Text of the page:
[REN #735] FHA Tightening Standards on Zero-Down Loans

Picture of house for Real Estate News for Investors Podcast Episode #735

The government is cracking down on affordable housing programs that help buyers with their down payments. There’s concern that zero-down government-insured home loans are a risk to the nation’s $1.3 trillion mortgage insurance fund, so HUD issued a clarification letter on the rules for FHA loans. The risk is based on a growing number of FHA loans, and historical data that shows those borrowers are twice as likely to default.

The FHA typically requires 3.5% down. That’s a low number but many potential homebuyers can’t afford that amount. Bloomberg reports that four out of 10 FHA borrowers need assistance with their down payments, and new guidelines from HUD are focused on this subset of borrowers. (1)

Down-Payment Assistance Programs

The new guidelines apply to any lender or entity that provides all or part of that 3.5% down payment to help the buyer. According to the rules, this assistance cannot come from the seller. It cannot come from any other person or entity that would benefit financially from the sale, including both direct and indirect benefits. And, it cannot come from anyone who will be compensated in some way, both directly or indirectly.

The rules do allow some family members to contribute to a borrower’s minimum required investment or MRI. There are also special rules for government-sponsored homeownership programs. One specifies that these programs must apply only to buyers within their districts. That’s apparently causing some confusion for organizations that operate nationally.

Zero-down loans are generally not available for owner-occupied homes. Congress abolished them after the 2008 housing meltdown because they ended up costing the FHA insurance fund a bundle. During the housing crisis, the FHA insurance fund ended up covering about $17 billion dollars in bad mortgages.

100% Investment Loans

There is a new loan product for investors. A New York lender is offering a new zero-down loan for fix-and-flippers. It’s a hard money loan from Hard Money Sources. Investors must have good credit and income verification to qualify. This could help investors who want to capitalize on a deal quickly, but have all their cash tied up in other investments.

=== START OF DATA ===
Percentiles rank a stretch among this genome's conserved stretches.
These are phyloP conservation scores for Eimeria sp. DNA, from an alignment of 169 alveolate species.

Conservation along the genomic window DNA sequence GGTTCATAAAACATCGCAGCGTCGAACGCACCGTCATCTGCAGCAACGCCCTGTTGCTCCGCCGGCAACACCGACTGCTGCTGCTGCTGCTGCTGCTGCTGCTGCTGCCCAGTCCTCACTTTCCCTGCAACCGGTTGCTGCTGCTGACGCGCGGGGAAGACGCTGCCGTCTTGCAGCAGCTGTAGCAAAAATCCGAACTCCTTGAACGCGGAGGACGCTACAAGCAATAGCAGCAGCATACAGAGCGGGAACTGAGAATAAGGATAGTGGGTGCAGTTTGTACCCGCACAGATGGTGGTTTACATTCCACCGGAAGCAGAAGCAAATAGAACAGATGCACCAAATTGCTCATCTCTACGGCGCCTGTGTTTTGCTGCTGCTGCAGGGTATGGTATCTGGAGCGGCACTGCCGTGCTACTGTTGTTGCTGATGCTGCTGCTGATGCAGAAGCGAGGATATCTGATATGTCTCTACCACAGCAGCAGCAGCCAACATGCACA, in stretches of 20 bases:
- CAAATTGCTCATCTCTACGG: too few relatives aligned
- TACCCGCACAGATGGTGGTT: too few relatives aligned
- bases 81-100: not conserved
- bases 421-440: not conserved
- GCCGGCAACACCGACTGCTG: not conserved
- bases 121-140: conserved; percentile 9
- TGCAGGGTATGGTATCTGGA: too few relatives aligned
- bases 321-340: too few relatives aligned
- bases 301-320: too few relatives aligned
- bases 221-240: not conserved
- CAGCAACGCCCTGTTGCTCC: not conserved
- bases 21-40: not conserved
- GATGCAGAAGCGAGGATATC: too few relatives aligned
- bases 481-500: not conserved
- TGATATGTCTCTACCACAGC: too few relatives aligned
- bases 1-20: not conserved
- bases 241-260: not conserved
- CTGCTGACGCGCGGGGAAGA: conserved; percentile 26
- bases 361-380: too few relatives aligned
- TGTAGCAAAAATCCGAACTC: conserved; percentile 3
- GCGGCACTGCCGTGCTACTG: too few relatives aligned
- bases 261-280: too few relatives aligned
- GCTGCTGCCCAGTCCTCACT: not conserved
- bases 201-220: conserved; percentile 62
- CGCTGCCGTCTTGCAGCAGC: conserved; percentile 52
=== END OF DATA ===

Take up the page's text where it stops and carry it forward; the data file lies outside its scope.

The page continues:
A hard money loan is any loan that’s tied to an asset, like real estate. It is often used by developers who need a short-term loan for a rehab project, and is based on the value of the property, both before and after the repairs. Hard money lenders are private lenders and are usually more flexible than bank lenders. That also makes these loans more risky, and more expensive, but they are also designed as short-term loans.

Hard Money Sources offers several kinds of real estate loan products including fix-and-flip and construction loans. It said in a press release that the 100% zero down investment loans are geared for fix-and-flippers with good credit and need a second loan for the down payment. Down payments are often around 10% for investment projects. (2)

This company is offering the zero-down option as a two-loan combination. The first is a traditional hard money loan that’s tied to the asset being financed. The second is a personal loan for the down payment based on the individual’s creditworthiness. The company offers combination loans from $100,000 to $1 million at 90% loan-to-value for the primary loan, and percentage rates that begin around 5%, according to the website.

To qualify for the zero-down payment option, the borrower must have a FICO score of at least 680. He or she must also be employed or have income from some other source. The down-payment portion of this loan is not available in Nevada.

The company says, “While most fix & flip rehabs are made by individuals that use their own capital, many individuals have expanded their rehab operations and need additional sources of capital.” It also says, most loans are funded quickly, within about a week instead of the typical 30 to 45 days for a bank loan. The application process is only supposed to take a day or two.

Banks Tighten Lending Standards

This new loan offering comes at a time when traditional bank lenders are tightening their standards for commercial real loans, as well as credit cards. In a new survey, senior loan officers expressed concern about the economy, despite the strength we are seeing for the job market and the U.S. economy. Among their concerns are potential losses from loans that are vulnerable to the volatility in Europe and Asia. (3)

Standards for residential real estate, car loans, and business loans have not changed much, according to the survey.

(1) FHA Standards: Bloomberg

(2) Hard Money Loans

(3) Banks Tighten Standards

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